Where the passenger is travelling as a member of a group, the kiosk 10 is configured to pool the baggage allowance for the members of the group that are presenting baggage at the kiosk. Each passenger's boarding pass is scanned in turn to prove that they are present and their baggage allowance is extracted automatically from the passenger record or PNR. The allowance is then added to the baggage allowance value, which is displayed on screen. As each bag is weighed, the recorded weight is deducted from the combined baggage allowance value. Where only some of the group are present, for example because some but not all the passengers travelling on a particular reservation have arrived at the airport together, then just the baggage allowances for those passenger's whose boarding passes are scanned are used to provide the combined baggage allowance value.
  • [0262]
    For example, a reservation with four passengers where each passenger has a baggage allowance of 22 kg, has a combined baggage allowance of 88 kg. If the first passenger drops a bag of 25 kg, then the system allows the kiosk or operator to share the excess kilos within the pooled allowance with the other members of the group. As long as the next three bags of the second, third and fourth passengers do not exceed the total baggage allowance value for all four passengers, then no excess baggage fees are payable. In such a situation, the display preferably stays green for the entire time that the four passengers' baggage is being weighed, even though the first passenger had an over-weight bag. Where the third or fourth passenger's bag exceeds the 88 kg, then the display changes from green to red in order to indicate that the total baggage allowance value has been exceeded.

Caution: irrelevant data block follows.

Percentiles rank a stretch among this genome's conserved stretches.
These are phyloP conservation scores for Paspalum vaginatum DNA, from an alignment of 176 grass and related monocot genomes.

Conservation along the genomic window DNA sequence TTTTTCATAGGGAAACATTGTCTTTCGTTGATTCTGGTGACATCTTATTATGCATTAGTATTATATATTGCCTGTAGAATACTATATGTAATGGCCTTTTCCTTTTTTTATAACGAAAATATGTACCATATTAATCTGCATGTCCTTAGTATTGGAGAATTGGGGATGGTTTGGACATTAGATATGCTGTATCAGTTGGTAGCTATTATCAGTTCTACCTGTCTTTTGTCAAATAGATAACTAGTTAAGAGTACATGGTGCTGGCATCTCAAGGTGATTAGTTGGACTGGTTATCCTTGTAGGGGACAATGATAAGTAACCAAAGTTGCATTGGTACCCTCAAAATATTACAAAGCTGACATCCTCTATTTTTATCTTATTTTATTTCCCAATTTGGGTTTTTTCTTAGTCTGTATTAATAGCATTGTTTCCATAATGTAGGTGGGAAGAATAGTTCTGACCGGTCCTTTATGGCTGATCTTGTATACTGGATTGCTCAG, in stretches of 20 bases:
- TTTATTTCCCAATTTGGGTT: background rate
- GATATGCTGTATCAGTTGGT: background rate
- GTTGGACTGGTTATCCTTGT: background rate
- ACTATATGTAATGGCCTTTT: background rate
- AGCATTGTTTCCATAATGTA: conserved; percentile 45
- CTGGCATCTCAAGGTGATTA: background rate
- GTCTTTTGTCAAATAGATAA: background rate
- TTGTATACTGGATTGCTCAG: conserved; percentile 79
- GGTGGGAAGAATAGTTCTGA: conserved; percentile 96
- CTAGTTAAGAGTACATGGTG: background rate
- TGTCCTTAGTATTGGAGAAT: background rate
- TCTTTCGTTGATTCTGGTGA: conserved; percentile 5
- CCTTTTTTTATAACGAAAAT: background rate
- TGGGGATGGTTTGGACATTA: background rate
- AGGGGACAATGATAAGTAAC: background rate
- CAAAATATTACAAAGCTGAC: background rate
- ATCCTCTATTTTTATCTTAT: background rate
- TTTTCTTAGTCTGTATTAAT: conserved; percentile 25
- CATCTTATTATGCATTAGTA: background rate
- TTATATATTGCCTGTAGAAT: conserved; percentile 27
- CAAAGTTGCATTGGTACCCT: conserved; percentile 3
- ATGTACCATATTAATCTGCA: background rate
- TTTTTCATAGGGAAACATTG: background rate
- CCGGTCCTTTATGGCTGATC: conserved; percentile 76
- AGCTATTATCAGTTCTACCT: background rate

• [0263]